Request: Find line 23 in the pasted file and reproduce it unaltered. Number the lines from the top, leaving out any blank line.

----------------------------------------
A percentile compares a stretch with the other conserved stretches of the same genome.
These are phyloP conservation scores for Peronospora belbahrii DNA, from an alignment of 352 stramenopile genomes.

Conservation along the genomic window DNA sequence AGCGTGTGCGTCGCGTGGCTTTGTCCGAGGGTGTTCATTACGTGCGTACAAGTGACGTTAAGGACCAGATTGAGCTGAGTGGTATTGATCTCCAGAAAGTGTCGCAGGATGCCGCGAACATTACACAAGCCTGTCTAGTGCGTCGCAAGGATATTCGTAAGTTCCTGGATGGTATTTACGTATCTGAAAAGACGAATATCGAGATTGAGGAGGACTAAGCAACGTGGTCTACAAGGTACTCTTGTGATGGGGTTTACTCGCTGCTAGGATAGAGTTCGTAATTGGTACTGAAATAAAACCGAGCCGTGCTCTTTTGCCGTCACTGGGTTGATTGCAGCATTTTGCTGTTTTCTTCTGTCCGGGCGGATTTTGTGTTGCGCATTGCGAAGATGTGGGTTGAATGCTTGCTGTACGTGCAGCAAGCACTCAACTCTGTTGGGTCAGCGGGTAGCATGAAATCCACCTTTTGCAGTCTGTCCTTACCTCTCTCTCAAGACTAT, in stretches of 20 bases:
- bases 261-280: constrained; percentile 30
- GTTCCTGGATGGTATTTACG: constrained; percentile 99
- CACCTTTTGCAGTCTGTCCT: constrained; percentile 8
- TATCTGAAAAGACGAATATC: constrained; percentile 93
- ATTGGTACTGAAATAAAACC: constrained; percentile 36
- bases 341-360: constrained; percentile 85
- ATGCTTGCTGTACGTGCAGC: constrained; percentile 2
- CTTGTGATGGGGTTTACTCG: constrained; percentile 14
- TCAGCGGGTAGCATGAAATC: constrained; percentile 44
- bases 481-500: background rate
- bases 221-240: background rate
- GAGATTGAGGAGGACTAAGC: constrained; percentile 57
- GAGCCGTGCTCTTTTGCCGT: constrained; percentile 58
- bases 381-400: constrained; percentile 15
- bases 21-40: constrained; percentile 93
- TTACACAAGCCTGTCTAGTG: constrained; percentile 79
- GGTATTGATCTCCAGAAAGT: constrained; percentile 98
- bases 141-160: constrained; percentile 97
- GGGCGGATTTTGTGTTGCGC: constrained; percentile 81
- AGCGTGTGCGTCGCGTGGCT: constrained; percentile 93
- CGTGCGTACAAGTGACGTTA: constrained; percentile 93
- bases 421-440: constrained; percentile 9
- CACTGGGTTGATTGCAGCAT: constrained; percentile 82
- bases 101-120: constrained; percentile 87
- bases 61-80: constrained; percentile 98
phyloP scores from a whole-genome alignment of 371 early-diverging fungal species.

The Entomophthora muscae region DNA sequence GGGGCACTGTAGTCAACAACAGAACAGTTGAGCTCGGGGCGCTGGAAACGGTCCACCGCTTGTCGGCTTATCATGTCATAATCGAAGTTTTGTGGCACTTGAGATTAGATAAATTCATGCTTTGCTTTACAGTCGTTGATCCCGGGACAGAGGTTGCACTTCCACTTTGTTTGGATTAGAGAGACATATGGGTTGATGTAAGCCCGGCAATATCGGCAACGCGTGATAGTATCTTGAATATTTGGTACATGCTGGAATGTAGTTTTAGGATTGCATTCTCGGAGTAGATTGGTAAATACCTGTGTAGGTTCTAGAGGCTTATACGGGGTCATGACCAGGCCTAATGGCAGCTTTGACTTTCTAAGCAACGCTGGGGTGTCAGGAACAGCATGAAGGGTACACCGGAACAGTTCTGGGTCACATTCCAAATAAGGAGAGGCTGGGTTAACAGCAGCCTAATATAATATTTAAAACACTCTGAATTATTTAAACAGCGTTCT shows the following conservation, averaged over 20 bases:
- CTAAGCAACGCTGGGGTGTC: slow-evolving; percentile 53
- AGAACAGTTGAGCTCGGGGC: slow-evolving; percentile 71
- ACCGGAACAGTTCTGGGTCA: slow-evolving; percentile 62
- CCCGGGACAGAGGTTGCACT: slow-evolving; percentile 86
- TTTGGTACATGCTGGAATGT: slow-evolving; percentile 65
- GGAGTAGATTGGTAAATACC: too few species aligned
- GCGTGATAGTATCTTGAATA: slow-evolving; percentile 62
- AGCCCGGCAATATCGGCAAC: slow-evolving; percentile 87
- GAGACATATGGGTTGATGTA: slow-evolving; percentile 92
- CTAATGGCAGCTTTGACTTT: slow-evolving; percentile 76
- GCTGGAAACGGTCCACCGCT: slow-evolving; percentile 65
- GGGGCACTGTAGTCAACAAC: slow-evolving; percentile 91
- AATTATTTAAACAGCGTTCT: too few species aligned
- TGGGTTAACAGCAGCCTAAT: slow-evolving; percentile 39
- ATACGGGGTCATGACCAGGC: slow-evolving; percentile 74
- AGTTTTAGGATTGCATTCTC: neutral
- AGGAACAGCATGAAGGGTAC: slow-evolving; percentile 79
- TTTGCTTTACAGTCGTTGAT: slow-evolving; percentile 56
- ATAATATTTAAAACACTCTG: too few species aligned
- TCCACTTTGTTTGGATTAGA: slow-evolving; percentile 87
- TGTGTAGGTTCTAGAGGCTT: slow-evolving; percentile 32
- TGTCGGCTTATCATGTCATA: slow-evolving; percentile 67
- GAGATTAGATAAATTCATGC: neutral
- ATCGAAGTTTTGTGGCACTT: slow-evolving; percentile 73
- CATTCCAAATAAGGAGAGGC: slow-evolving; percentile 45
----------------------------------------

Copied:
- AGCGTGTGCGTCGCGTGGCT: constrained; percentile 93